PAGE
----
Lake Norman & Mooresville

Mooresville pizza restaurant is product of owner’s world experiences

Marcello Bay, nephew of Alino Pizzeria owner Michal Bay, takes a pizza out of one of the restaurant’s three wood-burning stoves, which heat to higher than 1,000 degrees.
Marcello Bay, nephew of Alino Pizzeria owner Michal Bay, takes a pizza out of one of the restaurant’s three wood-burning stoves, which heat to higher than 1,000 degrees. MARTY MINCHIN

Businessman Michal Bay says he spent several years visiting Europe to figure out how to make, as he says, “the best pizza in the world.”

He worked in pizzerias in Naples, where he learned the art of pizza making.

If the long lines that have become typical at Alino Pizzeria, Bay’s new pizza bakery in Mooresville, are any indicator, his quest was successful.

“I think this is the best (pizza) around that we’ve had,” said customer Tracy DiVerniero, who ate at Alino on a recent weeknight. “The atmosphere is great.”

And now the company is expanding into South Carolina and Georgia. Alino announced earlier this month that it would open new restaurants in Fort Lawn, S.C., and Jefferson, Ga.

Bay, 53, who co-owns the pizzeria with his nephew, Joseph Ozbey, 24, tells a rags-to-riches story about how he arrived at his success.

Bay says he was one of nine children born to a family in a tiny village in Turkey that lived in a house made of mud. He says that, even as a child, he knew that he wanted to do something to help his family.

“I had read books set in London, it seemed foggy and mysterious, and I wanted to go there,” Bay said. So at 16, he left his family and set off for England. “I took a job as a dishwasher in a restaurant because I knew I would eat for free,” he said.

One of the regular customers eventually offered him a job selling windows, he said. “I took it, and guess I was good at it because soon I was making a year’s dishwasher salary in one week selling windows.”

After 15 years, he returned to Turkey, opening a frozen beef importing company. He was making a comfortable living, he said, until mad cow disease destroyed his business overnight.

Bay had saved enough money to carefully live off of for three years. He traveled around Europe.

In 2000, he started over again – in the United States. He started in New York City, but soon realized that it was too expensive there.

A friend selling furniture in Atlanta offered him a job and a couch to sleep on. Bay said, “He had a lot of iron, garden furniture that he couldn’t sell. I thought, ‘I can sell that’, so I bought a used, white cargo van and loaded as much garden furniture in as I could fit. I drove from Atlanta to Miami, over to Texas and up to Boston.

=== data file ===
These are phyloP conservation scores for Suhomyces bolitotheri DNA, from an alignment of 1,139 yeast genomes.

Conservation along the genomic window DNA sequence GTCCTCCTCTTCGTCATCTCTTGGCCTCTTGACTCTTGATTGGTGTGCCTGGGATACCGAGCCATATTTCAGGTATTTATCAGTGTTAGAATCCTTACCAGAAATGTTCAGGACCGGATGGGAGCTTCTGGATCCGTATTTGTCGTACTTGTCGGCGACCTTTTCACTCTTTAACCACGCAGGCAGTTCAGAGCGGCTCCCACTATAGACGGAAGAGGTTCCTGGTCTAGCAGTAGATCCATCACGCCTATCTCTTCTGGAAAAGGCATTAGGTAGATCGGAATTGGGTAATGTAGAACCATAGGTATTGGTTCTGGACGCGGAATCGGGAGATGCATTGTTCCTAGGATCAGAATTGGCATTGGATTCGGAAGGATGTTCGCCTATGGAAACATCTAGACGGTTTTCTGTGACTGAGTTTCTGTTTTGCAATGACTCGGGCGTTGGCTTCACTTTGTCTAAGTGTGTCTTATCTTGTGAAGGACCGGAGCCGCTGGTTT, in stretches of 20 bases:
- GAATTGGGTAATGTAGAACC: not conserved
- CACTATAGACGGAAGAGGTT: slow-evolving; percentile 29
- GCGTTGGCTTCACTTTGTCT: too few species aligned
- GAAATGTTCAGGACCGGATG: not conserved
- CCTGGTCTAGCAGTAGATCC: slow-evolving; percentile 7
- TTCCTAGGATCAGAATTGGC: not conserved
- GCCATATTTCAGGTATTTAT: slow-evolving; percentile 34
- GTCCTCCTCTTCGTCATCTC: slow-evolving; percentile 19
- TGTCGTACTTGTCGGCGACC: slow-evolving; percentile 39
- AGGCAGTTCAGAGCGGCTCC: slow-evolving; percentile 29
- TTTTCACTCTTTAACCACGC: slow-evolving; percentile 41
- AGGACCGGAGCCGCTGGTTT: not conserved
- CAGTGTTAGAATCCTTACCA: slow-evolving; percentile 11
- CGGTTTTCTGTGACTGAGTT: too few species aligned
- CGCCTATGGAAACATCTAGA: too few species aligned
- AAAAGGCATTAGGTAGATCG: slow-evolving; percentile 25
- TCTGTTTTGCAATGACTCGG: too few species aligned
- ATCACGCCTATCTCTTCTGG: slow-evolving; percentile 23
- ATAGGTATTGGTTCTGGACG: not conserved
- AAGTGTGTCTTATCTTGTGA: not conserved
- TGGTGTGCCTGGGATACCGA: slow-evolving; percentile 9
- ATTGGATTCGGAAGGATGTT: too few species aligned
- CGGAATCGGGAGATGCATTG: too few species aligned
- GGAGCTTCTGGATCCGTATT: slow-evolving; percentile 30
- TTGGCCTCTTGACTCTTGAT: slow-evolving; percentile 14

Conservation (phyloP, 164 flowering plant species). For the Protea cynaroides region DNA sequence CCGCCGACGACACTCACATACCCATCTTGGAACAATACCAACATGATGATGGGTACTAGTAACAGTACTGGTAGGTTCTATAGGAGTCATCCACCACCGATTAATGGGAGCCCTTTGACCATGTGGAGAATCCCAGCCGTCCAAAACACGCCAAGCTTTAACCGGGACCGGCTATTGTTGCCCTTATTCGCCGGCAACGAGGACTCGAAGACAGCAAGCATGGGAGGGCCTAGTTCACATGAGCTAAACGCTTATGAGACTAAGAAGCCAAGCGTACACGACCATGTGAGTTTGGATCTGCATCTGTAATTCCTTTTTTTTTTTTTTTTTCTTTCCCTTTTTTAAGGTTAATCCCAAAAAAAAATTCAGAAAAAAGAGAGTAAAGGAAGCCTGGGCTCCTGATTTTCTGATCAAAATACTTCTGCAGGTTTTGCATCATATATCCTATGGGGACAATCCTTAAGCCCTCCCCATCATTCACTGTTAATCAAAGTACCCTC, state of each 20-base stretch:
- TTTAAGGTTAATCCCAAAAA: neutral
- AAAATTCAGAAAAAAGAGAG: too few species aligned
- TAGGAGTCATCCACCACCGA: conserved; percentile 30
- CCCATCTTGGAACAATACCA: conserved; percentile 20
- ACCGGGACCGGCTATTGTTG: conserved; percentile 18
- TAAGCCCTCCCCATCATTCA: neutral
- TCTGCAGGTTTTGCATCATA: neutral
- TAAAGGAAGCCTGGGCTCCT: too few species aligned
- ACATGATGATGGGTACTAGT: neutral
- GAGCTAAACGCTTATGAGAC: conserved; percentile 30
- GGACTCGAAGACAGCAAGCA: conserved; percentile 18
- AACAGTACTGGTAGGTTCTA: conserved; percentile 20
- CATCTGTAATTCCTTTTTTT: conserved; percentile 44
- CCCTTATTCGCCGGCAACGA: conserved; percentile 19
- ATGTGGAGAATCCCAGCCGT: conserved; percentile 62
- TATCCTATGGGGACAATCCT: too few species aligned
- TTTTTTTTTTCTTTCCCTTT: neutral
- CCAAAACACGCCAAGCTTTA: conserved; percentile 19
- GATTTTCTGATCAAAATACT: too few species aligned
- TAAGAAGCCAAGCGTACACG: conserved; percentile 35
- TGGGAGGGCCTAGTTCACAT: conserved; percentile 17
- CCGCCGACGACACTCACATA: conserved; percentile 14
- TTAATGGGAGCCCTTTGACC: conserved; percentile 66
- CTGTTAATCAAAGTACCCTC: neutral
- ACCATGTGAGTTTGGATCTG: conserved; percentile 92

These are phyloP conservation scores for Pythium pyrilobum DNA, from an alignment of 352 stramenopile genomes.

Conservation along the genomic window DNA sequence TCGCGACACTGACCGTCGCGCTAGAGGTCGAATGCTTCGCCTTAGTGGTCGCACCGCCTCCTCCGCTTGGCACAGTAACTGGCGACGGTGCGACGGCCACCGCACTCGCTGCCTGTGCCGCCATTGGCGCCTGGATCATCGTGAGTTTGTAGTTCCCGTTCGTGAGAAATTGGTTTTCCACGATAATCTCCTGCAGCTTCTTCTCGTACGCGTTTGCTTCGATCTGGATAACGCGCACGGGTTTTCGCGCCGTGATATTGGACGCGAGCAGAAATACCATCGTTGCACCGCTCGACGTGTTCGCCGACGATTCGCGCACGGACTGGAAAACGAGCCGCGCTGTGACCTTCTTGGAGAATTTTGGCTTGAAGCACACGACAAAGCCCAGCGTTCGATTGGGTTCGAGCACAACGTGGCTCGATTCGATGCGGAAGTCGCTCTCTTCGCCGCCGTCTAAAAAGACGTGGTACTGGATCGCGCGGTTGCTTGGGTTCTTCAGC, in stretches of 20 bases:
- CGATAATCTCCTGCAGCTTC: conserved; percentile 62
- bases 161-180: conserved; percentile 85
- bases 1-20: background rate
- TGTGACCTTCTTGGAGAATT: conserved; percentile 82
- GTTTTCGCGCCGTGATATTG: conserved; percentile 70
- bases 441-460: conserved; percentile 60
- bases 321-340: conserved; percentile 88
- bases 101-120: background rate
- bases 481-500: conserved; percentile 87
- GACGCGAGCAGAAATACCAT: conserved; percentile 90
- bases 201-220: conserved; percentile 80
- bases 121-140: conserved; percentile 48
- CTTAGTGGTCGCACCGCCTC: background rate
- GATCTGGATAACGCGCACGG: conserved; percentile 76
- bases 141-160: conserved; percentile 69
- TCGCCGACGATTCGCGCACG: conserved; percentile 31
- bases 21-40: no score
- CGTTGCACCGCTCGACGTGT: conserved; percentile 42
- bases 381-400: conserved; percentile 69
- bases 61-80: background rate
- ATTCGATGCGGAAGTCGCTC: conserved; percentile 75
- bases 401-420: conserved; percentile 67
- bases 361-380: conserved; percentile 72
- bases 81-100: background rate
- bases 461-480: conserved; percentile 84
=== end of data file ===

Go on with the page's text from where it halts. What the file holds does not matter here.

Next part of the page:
For two years, Bay delivered furniture and antiques, driving all over the East Coast and sleeping in his van.

He began renting space in an old textile mill, in Jefferson, Ga., where he sold furniture and area rugs. In 2007, he had saved enough money to buy the business as well as the building. This was the first Merinos Home Furnishings (“merinos” means wool in Turkish). He bought his second old, textile mill in Fort Lawn in 2008 and rehabbed it into the second Merinos.

The new Alino Pizzerias will be house in his properties in those towns.

In 2009, received a call from his real estate broker. “He told me that he found an old mill site in Mooresville, sitting on 42 acres of land. Site unseen, I offered what I could afford, which was much lower than what they were asking, but they accepted my offer.”

Today, it’s Merinos Home Furnishings Warehouse, at 500 S. Main St.

Bay opened Alino Pizzeria in the Mooresville mill in February. “Customers of the furniture store, always ask me where they can eat, and I have over 150 employees who need lunch or dinner, so I thought, ‘I should open a restaurant here.’ I chose a pizzeria because I couldn’t find true, Neapolitan pizza in this area – the kind you get in Italy.”

Bay said he was confident Alino’s would be successful, but he didn’t expect it to be this successful so soon.

The restaurant’s décor includes an open kitchen, exposed brick and long, brown picnic tables. “It’s a typical Italian pizza bakery,” Bay said. “Everybody sits together.”

Bay’s pizza is based on the techniques and ingredients he used in Naples – with a few tweaks. He imports almost all of his ingredients, including flour, canned tomatoes and sea salt, from Italy.

Alino’s menu features nine signature pizzas priced from $14 to $16.

Cook time is between 60 and 90 seconds in the ovens’ 1,000-plus degree heat, which means customers get their food quickly.

Customers praised the pizzas’ fresh ingredients and the restaurant’s family-oriented environment. “It’s very authentic,” said Joe Smith of Mooresville, who ate at the restaurant recently with his wife Sue Smith.

Marty Minchin is a freelance writer: